Japanese illustrator’s “Real ‘Museum Girls’” series reinterprets classic paintings in SNS age
As you can guess from the header image showing Vermeer’s “The Girl with a Pearl Earring” and Leonardo da Vinci’s “Mona Lisa” enjoying selfies together, this article introduces a series of illustrations which reinterpret classic paintings with a modern twist, imagining the women in candid moments capturing their lives on social media.
This witty series comes courtesy of Isuka いすか (@eri_syumi), a Japanese illustrator who, in addition to creating original works, draws fan art of various anime and games, most recently the Japanese mobile game Monster Strike.
“Real ‘Museum Girls’”
Perhaps in reaction to last month’s controversial “Museum Girls” 美術館女子 bijutsukan Joshi project, Isuka calls his series 本物の「美術館女子」honmono no bijutsukan joshi, or “Real ‘Museum Girls’.” The former, a joint project between the Yomiuri Shimbun newspaper and Team 8 of idol group AKB48 featuring members of the group posing in front of famous artworks, was lambasted for what many perceived as gender discrimination. According to the Asahi Shimbun, criticism such as “it only expresses the gaze of someone appreciating young women who happen to be at a museum,” or “it’s only thinking about what looks good on Instagram, and there’s no respect for the works or the people involved in art” prompted the organizers to remove the photos as well as the website.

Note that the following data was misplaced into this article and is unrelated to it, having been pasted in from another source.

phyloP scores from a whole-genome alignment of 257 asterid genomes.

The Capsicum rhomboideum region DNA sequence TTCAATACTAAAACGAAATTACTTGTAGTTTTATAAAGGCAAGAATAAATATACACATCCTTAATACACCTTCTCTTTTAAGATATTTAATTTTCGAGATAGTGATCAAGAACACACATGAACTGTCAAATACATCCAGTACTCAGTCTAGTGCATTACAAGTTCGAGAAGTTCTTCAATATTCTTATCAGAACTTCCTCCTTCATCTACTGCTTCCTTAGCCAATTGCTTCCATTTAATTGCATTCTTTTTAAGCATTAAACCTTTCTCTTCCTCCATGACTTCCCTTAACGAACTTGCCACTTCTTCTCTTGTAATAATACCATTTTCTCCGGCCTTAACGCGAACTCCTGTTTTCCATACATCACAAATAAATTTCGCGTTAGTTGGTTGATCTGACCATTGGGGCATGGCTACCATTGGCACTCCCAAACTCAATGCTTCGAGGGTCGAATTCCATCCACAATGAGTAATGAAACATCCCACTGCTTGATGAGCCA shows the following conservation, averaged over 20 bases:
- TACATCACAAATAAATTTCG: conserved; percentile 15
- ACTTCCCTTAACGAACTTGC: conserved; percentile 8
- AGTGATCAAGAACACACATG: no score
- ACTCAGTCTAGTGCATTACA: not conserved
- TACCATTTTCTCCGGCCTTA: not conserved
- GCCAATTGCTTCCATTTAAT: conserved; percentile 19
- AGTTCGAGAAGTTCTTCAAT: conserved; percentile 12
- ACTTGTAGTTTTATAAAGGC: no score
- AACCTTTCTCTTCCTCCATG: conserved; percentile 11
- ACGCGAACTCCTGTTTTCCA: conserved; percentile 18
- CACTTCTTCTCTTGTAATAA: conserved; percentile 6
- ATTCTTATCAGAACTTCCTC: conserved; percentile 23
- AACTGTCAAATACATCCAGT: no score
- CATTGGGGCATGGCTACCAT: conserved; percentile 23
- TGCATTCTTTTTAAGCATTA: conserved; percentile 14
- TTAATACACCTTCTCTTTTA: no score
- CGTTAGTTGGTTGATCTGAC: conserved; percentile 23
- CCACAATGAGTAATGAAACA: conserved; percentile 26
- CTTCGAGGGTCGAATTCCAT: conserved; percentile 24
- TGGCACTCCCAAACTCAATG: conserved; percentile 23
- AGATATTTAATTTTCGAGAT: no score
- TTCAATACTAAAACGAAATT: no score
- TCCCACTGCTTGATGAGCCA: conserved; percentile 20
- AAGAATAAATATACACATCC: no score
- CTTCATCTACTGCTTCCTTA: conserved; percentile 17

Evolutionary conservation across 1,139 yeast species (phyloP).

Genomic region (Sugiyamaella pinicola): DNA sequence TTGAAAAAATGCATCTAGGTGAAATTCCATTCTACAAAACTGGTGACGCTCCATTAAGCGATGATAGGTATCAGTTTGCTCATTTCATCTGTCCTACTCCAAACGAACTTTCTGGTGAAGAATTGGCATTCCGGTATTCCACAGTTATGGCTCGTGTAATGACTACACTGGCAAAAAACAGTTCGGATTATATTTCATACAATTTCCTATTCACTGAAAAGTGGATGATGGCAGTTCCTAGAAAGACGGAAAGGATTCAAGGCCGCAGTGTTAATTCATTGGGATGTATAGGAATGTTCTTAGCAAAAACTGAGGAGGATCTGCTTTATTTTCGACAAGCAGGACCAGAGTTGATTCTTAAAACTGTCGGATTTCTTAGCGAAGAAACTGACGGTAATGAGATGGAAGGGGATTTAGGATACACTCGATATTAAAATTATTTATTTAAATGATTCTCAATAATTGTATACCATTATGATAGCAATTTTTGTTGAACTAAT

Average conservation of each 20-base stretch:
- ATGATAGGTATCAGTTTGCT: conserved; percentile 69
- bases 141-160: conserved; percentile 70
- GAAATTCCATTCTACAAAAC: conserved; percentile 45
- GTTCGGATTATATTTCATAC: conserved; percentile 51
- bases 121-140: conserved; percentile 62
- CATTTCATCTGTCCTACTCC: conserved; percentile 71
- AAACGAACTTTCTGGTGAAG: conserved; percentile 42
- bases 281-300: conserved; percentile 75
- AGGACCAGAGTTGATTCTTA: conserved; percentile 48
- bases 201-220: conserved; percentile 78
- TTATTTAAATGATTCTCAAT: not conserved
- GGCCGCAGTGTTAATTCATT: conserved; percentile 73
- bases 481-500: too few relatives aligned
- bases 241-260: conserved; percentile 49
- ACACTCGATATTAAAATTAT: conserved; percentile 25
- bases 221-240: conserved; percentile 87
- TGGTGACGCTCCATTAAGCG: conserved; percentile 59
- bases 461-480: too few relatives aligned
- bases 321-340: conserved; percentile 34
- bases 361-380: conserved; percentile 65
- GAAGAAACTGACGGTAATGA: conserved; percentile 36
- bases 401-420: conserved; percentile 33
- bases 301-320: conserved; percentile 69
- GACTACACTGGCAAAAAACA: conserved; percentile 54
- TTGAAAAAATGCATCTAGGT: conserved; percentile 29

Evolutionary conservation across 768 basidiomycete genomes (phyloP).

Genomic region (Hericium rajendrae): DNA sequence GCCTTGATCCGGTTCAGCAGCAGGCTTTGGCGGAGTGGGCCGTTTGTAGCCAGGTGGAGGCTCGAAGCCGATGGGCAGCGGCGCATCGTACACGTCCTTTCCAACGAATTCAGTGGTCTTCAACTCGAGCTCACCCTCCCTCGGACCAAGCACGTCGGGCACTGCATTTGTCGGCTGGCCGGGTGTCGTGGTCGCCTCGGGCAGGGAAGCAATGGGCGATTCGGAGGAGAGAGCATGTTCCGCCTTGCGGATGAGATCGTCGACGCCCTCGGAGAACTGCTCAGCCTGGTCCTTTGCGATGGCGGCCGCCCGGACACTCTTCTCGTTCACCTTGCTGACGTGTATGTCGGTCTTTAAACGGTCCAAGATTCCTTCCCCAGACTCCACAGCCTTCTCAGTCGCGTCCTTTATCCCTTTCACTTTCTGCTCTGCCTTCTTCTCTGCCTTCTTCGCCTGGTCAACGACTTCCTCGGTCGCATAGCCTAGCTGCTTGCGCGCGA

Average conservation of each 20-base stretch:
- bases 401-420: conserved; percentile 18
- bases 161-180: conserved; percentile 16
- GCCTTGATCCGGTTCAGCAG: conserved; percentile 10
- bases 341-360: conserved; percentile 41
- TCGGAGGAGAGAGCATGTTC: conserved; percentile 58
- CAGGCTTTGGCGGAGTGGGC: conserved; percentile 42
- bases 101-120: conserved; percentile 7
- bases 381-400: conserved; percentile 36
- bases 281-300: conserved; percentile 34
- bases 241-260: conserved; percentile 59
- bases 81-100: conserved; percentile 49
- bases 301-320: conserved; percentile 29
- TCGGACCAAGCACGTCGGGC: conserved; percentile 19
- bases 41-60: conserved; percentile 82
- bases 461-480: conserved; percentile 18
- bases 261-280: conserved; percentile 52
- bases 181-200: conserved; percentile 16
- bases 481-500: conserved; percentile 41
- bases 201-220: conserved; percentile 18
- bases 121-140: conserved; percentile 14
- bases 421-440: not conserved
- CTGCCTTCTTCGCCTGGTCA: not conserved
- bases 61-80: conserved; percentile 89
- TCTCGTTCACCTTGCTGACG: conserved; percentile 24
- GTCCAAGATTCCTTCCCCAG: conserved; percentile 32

Whether intentionally or not, Isuka’s “Real ‘Museum Girls’” series re-establishes the primacy of the subjects depicted in the artworks. These “museum girls” are not casual visitors posing in front of art for the benefit of their fans but the protagonists of the artworks themselves. Here, social media provides a new window into the lives of these women, as we see them posting selfies and providing commentary on the situations they find themselves in.
With the artist’s gracious permission, we’ve reproduced a few panels below, along with the painting they’re inspired by to facilitate visual comparison. (English translations in purple text are our additions and not contained in the originals)
Leonardo da Vinci’s “Annunciation”
The angel Gabriel has stopped by to deliver some important news to Mary about her pregnancy.
Leonardo da Vinci / CC BY-SA
Leonardo da Vinci’s “Madonna of the Carnation”
The Virgin Mary is checking out YouTube on her iPad while sipping on boba tea when Baby Jesus offers her a carnation.
Leonardo da Vinci / Public domain
Eugène Delacroix’s “Liberty Leading the People”
This liberty thing is great but look at all these people not practicing social distance!
Eugène Delacroix / Public domain
Sandro Botticelli’s “The Birth of Venus”
Venus is born! But what’s up with that crowd on the other side of the canvas. No social distance there! And Horae better hurry up with those clothes. This beach is cold!
Sandro Botticelli / Public domain
This is just a sample of the series, which covers a few other famous paintings, including one from Japan.
Article Credit: Grapee.jp